A loading crane straddles a freight rail track at Transnet’s container-handling terminal at City Deep inland port in Johannesburg. New Transnet CEO Portia Derby deserves a chance to prove herself, the writer says. Picture: BLOOMBERG
A loading crane straddles a freight rail track at Transnet’s container-handling terminal at City Deep inland port in Johannesburg. New Transnet CEO Portia Derby deserves a chance to prove herself, the writer says. Picture: BLOOMBERG

Portia Derby’s job is already hard. As Transnet’s new CEO she has to work at cleaning out the rot in the state-owned freight company, which was looted during the so-called state capture years, and get it operating optimally.

She also has to manage perceptions that she will shield her former husband, Brian Molefe, from being implicated in corruption investigations at Transnet.

Molefe and other former executives are already facing a lawsuit lodged by Transnet to try to recover money lost in dodgy contracts. It has also been recommended that the former executives face criminal charges regarding several anomalies in procurement processes followed when General Electric, Bombardier, China North Rail and China South Rail were awarded contracts for the acquisition of locomotives to the value of R54bn.

Derby, whose tenure started on Saturday, was married to Molefe, who headed Transnet from 2011 to 2015 — when he was drafted in at Eskom in the middle of economically crippling power cuts.

Her divorce to Molefe was finalised a decade ago, long before politicians, their friends and executives at state-owned entities (SOEs) were lining their pockets with taxpayers’ money in the state capture project.

A government insider has told the Sunday Times, sister publication of Business Day, that Derby and Molefe had a “serious fallout over the Guptas”, a trio of politically connected business leaders at the centre of SA’s postapartheid political scandal.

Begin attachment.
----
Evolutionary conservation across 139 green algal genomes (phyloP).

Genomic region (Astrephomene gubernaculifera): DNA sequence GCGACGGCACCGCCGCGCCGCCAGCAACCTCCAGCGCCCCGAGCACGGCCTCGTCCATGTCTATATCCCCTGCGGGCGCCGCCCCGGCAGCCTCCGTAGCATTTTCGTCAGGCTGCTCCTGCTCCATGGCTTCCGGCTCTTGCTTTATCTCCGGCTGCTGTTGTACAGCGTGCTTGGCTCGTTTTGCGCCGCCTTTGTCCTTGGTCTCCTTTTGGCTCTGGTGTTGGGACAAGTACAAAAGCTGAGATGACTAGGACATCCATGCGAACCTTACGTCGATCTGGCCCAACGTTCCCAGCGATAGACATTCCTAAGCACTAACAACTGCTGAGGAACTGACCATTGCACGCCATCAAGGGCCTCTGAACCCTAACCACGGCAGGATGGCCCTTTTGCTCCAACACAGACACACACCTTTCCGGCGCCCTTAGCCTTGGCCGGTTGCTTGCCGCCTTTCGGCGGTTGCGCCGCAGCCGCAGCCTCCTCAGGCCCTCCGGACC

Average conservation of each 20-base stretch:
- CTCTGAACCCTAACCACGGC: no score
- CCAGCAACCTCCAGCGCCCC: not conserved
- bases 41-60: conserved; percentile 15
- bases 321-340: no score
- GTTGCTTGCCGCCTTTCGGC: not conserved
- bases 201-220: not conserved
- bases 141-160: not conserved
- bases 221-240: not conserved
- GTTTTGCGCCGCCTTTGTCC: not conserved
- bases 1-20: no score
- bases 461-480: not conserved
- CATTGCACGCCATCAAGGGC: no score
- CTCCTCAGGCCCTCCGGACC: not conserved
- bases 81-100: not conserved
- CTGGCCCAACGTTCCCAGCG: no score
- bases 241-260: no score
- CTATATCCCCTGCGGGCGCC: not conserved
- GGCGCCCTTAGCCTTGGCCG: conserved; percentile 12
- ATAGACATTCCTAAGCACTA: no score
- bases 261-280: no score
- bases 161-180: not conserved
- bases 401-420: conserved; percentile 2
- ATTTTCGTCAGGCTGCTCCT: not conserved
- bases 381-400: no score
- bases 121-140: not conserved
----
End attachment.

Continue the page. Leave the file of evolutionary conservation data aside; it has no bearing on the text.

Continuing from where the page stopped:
Derby said she has asserted herself as her own person and should not be made to answer for the mistakes of others. We are fully behind her sentiment

It seems she had the fortitude to stand up to her husband when things did not seem right. But as the country watches in justifiable dismay and anger at revelations of corruption at the state capture inquiry, Derby is forced to address the perceived conflict of interest in her appointment.

“I find it funny now that my professional standard is contingent on another person,” she told the Sunday Times.

“For many years we worked in similar spaces and that level was never an issue. And suddenly, because his integrity is in question, my integrity becomes maligned.”

Derby said she has asserted herself as her own person and should not be made to answer for the mistakes of others. We are fully behind her sentiment. 

In a society in which male-dominated power structures are still deeply entrenched, relegating women to legal minors under the perpetual custody of their fathers, brothers, sons and husbands, it easy to see why she needed to reassert herself as her own person, not Molefe’s former wife.

It would be unfair to cast a shadow over her integrity based solely on the tarnished image of her former husband. Derby went through a rigorous recruitment process before her new appointment as Transnet CEO. She was recommended by the Transnet board, and her appointment has been endorsed by the cabinet.

She has experience within the public and private sector. She served in the government in the Thabo Mbeki era. In the early 2000s she was COO of the department of trade & industry, and from 2004 worked in the department of public enterprises, which oversees SOEs such as Transnet.

In 2005 she was appointed director-general of the department, under minister Alec Erwin, and stayed there until her resignation in 2009.

Deserves gratitude

On leaving the public sector she joined Erwin’s Ubu Investment Holdings. In 2018 she was appointed executive director for clients, Africa, at global engineering consultancy Aurecon.

Derby is now re-entering the public service while SOEs are in a dismal state, posing the biggest risk to our investment-grade rating and putting off private sector executives from even considering applying for jobs. For that, she deserves our gratitude.

This will probably not be the last time Derby will have to answer questions about her links to Molefe, and she probably knew this when she accepted the job.

She has already been the target of a backlash from the likes of the EFF, which accuses her of improperly benefiting from a multimillion-rand tender by the mineral resources department.

In the end, it will be up to Derby to prove the naysayers wrong and do the job she was hired to do.